District 35 Boise State, Eastern Washington, Gonzaga, Idaho, Oregon State, Portland, Portland State, Seattle, Washington, Washington State
Ivy League Brown, Columbia, Cornell, Dartmouth, Harvard, Penn, Princeton, Yale

C'mon you guys, you think I would voluntarily break the Ivy League up?
(This post was last modified: 07-27-2020 12:13 PM by Rube Dali.)
07-24-2020 05:45 PM
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CenterSquarEd Offline
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Post: #2
RE: NAIA-style districts for NCAA Division I schools
Nah. Siena would want at least one or two New York City area rivals. Getting ‘Cuse at home sounds fun, but not if they’re always in the way of a tourney bid.
07-24-2020 06:06 PM
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johnintx Offline
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Post: #3
RE: NAIA-style districts for NCAA Division I schools
Loved the old NAIA districts. 32 districts, 32 automatic bids to the NAIA national basketball tournament in Kansas City. Had to win 5 games in 6 days to win the national championship. If you had a great team but lost in your district tournament, you stayed home. Rivalries were fierce.

A good chunk of those schools are now in the NCAA, scattered across Divisions I, II, and III. The NAIA is a shadow of its former self, but is bouncing back. It offers small schools a chance to have a lower budget athletic program with a limited number of sports and a limited amount of scholarships. I wish them well.
(This post was last modified: 07-24-2020 09:06 PM by johnintx.)
07-24-2020 09:01 PM
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Todor Offline
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Post: #4
RE: NAIA-style districts for NCAA Division I schools
(07-24-2020 06:06 PM)CenterSquarEd Wrote:  Nah. Siena would want at least one or two New York City area rivals. Getting ‘Cuse at home sounds fun, but not if they’re always in the way of a tourney bid.

Naia districts were assigned, not what a school "wanted" lol.
07-25-2020 01:19 AM
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Todor Offline
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RE: NAIA-style districts for NCAA Division I schools
(07-24-2020 09:01 PM)johnintx Wrote:  Loved the old NAIA districts. 32 districts, 32 automatic bids to the NAIA national basketball tournament in Kansas City. Had to win 5 games in 6 days to win the national championship. If you had a great team but lost in your district tournament, you stayed home. Rivalries were fierce.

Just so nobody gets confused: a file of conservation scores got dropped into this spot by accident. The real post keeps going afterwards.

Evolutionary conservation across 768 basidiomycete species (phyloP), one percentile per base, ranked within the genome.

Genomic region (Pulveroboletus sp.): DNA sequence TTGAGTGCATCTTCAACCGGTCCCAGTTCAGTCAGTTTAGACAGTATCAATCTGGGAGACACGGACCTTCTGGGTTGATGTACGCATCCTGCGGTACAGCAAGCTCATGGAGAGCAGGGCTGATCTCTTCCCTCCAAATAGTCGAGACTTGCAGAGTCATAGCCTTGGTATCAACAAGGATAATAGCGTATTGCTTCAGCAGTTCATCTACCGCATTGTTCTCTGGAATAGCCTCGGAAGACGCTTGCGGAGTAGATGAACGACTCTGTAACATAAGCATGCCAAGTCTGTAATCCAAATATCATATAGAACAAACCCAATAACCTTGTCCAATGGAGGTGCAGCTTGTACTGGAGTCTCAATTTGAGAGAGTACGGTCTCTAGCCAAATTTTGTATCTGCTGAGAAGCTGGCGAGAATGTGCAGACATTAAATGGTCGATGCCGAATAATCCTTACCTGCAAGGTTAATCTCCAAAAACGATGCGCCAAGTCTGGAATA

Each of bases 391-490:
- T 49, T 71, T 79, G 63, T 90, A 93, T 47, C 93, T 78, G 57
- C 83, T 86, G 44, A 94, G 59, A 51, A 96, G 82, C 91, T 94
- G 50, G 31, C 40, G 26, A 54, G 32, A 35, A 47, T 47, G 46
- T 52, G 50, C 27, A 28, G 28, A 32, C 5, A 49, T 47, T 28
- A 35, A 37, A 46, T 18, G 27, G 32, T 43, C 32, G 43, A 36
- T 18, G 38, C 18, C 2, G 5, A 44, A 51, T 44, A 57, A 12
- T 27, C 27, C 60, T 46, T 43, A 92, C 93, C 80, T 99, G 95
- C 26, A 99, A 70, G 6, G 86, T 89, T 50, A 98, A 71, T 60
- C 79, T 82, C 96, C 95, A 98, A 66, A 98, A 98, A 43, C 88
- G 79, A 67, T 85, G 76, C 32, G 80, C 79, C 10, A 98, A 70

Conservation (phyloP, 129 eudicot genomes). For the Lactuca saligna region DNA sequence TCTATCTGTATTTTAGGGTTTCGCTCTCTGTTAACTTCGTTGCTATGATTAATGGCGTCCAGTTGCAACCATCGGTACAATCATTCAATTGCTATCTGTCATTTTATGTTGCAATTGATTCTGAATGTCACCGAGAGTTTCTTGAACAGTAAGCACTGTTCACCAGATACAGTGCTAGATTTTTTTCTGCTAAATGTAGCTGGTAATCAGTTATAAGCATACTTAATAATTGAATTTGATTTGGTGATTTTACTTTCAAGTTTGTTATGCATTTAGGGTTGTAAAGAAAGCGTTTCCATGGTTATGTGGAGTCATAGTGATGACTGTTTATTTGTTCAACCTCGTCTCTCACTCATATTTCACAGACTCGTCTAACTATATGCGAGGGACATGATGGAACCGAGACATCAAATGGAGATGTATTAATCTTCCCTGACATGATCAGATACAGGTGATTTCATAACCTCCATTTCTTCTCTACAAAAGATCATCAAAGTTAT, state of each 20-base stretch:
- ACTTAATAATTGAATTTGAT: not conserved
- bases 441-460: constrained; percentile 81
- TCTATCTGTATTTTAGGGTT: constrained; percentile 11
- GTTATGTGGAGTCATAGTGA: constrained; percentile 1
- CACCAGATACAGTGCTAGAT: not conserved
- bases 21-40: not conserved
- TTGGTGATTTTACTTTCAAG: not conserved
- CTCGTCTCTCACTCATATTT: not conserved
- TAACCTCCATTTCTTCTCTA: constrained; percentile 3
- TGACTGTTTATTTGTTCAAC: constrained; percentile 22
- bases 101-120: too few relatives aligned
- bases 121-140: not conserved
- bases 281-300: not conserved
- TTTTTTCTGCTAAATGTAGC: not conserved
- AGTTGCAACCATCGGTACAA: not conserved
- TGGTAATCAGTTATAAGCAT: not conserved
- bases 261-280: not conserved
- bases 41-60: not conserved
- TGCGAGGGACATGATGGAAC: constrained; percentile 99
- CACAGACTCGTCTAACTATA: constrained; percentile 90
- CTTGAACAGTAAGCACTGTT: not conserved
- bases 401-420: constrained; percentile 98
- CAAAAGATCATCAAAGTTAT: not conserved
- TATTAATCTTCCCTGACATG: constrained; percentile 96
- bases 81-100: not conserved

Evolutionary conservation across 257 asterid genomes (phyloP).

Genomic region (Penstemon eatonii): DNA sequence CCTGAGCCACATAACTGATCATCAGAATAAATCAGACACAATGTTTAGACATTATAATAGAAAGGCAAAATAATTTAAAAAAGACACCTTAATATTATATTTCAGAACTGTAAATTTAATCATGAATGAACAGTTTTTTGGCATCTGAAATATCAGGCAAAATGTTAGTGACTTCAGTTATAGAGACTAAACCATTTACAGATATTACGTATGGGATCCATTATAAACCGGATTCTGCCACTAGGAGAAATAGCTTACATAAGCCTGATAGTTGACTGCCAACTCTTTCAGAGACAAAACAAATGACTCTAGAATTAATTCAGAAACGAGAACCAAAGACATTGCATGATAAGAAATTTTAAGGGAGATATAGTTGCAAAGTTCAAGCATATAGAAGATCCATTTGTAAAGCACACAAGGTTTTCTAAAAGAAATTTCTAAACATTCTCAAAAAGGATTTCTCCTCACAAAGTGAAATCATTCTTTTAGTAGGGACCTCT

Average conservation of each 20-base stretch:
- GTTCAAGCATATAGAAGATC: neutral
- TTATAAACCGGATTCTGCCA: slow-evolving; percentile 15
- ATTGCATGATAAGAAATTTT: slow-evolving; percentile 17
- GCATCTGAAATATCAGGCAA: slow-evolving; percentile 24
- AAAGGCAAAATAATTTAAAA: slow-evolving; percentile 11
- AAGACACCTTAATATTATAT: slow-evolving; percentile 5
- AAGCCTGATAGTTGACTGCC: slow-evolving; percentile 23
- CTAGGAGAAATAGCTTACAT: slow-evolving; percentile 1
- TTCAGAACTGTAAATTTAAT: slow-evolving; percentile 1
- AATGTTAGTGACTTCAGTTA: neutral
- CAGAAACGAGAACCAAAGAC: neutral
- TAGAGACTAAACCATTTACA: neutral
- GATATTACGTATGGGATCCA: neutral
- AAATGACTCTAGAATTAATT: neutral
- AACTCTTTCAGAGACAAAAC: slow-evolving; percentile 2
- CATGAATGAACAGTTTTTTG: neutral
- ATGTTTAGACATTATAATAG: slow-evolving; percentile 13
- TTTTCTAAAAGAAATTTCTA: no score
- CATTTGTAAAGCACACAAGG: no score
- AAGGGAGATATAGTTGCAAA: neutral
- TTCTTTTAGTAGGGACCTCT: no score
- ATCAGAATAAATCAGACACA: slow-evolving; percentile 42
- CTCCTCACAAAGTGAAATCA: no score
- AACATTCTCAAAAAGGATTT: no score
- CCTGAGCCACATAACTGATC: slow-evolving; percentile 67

A good chunk of those schools are now in the NCAA, scattered across Divisions I, II, and III. The NAIA is a shadow of its former self, but is bouncing back. It offers small schools a chance to have a lower budget athletic program with a limited number of sports and a limited amount of scholarships. I wish them well.

But many, many Naia schools have HUGE numbers of sports and virtually unlimited scholarships in the way the Ncaa would count them.
07-25-2020 01:21 AM
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teamvsn Offline
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Post: #6
RE: NAIA-style districts for NCAA Division I schools
District only bids sucked, and that's why they changed. It wasn't unusual for 2 top 5 teams to beIN the same district, but only 1 got to go to KC.
07-25-2020 01:47 AM
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ken d Offline
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RE: NAIA-style districts for NCAA Division I schools
To do this right, we also need to assign each school the high schools closest to them geographically, and only allow them to recruit athletes from those high schools. Of course, there would have to be rules preventing parents from moving for the purpose of getting assigned to the "right" university.
07-25-2020 09:12 AM
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sctvman Offline
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Post: #8
RE: NAIA-style districts for NCAA Division I schools
CofC was in the NAIA throughout the 80s. They won a national title during this time in 1983. They made it every year but one from ‘83 to ‘89.

CofC’s district, District 6, basically had all the SC schools playing basketball except for Carolina, Clemson, Furman, Citadel, Baptist College (now Charleston Southern) and SC State. It was very competitive.

Presbyterian, USC Spartanburg (now USC Upstate), Coastal Carolina, USC-Aiken, Francis Marion, Winthrop, Newberry, Erskine, Lander, Voorhees, Allen all played with CofC in this league. Limestone, Claflin, Coker, Morris, Central Wesleyan and Wofford also played there at one time.

The year CofC won the national title, District 6 had 16 teams in their district make the playoffs. They had to win four games in the district tourney just to get in, then the 6 games in the national tourney.

They’d play those games, then Baptist and Citadel (usually twice a year), add in a few non-con games, and that’d be who they play each year.